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Auster A.2/45
British two-seat air observation and reconnaissance prototype monoplane


Archive Photos ¹


[Auster A.2/45, card 7 of 25, from the 1956 “Aeroplanes” series by Barbers Teas, UK (Image via the Skytamer Archive) ¹]

Overview ²


Auster Aircraft, Ltd., is the successor to Taylorcraft Aeroplanes (England) Ltd., which was formed in 1939 to manufacture cabin monoplane under license from the Taylorcraft Aircraft Corporation of America. The Company assumed its present title on March 7, 1946, and no longer has any connection with the American firm.

The British Taylorcraft was produced in a number of different forms for the RAF and the Army. The Auster I, (Blackburn Cirrus Minor engine), the Auster 3 (D.H. Gypsy Major engine) and the Auster 4 and 5 (130 hp Lycoming engine) were all used on active service. Throughout World War II development of the design continued and although the same basic welded steel-tube structure remained, considerable strengthening was achieved and the performance was improved. In the later models trailing-edge flaps were incorporated. During World War II, the company built 1,604 Austers for the RAF and the Army Air Corps — 100 Mk. 1s; 2 Mk. 2s; 467 Mk. 3s; 225 Mk. 4s and 708 Mk. 5s. In addition to 6 Model H gliders were built.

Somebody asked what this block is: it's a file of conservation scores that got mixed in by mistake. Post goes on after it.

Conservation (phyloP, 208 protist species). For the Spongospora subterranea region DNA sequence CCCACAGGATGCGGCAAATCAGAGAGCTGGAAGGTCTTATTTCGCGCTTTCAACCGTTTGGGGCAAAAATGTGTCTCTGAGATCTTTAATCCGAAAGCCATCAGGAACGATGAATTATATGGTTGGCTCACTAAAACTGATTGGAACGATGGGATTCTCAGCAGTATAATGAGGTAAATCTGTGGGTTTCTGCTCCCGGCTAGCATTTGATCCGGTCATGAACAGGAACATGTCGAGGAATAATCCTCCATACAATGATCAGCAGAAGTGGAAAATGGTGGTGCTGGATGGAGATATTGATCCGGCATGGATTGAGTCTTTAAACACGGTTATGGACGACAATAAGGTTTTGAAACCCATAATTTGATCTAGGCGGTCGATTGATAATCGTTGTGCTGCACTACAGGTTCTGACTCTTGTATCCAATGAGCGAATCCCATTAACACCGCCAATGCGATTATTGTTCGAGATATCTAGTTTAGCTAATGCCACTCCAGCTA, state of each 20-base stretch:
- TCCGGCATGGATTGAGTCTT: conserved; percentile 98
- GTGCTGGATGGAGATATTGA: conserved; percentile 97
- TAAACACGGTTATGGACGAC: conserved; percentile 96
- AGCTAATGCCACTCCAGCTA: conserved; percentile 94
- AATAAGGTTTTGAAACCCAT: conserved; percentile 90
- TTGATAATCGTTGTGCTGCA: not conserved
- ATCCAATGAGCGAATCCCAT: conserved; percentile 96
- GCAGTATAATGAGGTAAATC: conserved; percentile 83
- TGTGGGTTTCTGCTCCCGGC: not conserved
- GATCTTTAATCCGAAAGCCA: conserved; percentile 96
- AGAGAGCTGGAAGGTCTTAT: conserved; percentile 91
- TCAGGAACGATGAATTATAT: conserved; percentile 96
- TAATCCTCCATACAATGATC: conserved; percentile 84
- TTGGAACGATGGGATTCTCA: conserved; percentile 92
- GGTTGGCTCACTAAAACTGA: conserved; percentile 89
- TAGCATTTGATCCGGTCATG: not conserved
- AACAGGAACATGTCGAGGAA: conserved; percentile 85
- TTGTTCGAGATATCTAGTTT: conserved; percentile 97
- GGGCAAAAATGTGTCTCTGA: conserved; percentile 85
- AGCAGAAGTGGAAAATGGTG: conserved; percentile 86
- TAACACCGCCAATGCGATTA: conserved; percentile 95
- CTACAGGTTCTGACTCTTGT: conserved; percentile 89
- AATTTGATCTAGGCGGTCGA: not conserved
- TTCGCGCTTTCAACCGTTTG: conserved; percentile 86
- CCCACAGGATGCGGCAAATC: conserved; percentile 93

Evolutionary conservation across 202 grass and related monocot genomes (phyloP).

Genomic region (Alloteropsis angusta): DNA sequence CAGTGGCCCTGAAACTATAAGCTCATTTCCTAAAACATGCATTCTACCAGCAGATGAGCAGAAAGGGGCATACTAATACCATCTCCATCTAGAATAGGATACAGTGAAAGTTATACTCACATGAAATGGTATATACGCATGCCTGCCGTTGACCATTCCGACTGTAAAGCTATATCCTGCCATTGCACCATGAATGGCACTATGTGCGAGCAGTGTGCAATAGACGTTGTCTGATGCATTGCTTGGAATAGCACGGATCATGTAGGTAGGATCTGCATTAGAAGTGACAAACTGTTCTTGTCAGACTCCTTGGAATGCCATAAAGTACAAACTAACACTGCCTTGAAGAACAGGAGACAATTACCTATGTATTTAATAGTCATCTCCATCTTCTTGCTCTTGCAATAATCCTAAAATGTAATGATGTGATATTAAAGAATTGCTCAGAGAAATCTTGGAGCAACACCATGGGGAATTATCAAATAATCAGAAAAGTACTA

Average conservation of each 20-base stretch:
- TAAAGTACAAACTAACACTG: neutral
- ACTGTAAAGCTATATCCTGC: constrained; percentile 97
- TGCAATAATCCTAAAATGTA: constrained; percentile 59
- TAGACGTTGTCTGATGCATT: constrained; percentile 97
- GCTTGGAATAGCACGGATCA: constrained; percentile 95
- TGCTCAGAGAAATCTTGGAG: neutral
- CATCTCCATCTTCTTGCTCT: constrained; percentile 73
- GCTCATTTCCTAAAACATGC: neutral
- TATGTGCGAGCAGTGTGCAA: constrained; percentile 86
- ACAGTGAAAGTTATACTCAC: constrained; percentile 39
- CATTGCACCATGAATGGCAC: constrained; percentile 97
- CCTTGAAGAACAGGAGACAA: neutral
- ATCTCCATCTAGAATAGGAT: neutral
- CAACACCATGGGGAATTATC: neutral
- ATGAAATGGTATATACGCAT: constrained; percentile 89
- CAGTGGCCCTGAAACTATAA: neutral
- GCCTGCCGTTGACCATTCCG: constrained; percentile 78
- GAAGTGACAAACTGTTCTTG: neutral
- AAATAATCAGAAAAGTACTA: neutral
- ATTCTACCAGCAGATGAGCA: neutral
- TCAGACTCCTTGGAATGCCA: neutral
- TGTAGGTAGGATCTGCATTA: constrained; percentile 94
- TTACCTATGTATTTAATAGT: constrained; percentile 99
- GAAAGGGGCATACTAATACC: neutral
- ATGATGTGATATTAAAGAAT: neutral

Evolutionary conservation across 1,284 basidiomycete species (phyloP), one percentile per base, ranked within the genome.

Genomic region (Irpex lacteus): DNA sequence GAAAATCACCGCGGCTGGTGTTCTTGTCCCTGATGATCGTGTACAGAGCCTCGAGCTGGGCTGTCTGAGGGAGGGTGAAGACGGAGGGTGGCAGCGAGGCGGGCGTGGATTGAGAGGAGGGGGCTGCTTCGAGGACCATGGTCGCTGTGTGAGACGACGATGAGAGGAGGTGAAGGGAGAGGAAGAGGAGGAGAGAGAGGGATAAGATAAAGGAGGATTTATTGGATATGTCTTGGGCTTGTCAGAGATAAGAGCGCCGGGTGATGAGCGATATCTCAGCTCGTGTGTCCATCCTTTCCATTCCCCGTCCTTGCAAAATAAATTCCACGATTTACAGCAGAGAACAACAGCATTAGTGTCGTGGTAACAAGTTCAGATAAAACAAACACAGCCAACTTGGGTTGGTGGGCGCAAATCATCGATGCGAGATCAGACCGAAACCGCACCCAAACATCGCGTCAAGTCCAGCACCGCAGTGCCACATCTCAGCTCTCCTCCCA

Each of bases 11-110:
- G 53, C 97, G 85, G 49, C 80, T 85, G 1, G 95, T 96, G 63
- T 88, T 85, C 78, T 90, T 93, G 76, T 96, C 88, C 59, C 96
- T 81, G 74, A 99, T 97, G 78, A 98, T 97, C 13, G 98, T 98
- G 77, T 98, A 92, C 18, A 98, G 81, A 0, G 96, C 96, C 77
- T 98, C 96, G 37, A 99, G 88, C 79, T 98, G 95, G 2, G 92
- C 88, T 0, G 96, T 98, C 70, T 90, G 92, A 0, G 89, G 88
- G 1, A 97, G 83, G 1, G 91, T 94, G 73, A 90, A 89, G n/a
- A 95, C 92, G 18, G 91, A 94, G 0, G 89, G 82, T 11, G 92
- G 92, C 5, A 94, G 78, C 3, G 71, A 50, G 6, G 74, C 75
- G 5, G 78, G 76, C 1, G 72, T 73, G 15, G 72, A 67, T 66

A civilian version of the Mk. 5 has been produced and is known as the Auster 5 J/1 Autocrat. It is basically the same as a military /Mk. 5, but has upholstered accommodation and other civilian refinements.

The two-seat Arrow followed the Autocrat into production and subsequently several versions of the basic two and three-seat airframes have appeared. These include the J/3 and the J/3A two-seaters with the 65 hp Continental C65 engines; the J/4 and J/5 with Blackburn Cirrus and D.H. Gypsy Major engines respectively; the J/6, a three-seater similar to the Autocrat, but with the 145 hp D.H. Gypsy Major 10 engine. A J/7 two-seater with the 100 hp Blackburn Cirrus-Minor engine was projected. The four-seat Avis made its appearance in 1947 is now available for production. In the military field, the basic series of Auster air-observable posts has been continued with the A.O.P. Mk. 6, T.Mk. 7 and A.O.P. Mk. 8 while a completely new aeroplane to Specification A.2/45 has been built and flown.

The company is now working on the development of a twin-engine aeroplane of which no details were available for publication at the time of the writing.

The Auster A.2/45 Overview ²


  • Auster A.2/45
  • Type: Two-seat air observation and reconnaissance monoplane
  • Manufacturer: Auster Aircraft Ltd.
  • Country of origin: United Kingdom
  • First flight: 27 April 1948
  • Number built: 2 prototypes

This airplane was designed to meet the needs of the British army for an air observation post with a more comprehensive range of equipment and that carried by the standard cluster AOP series. The prototype made its first flight in the summer of 1948, and a second prototype has since been completed.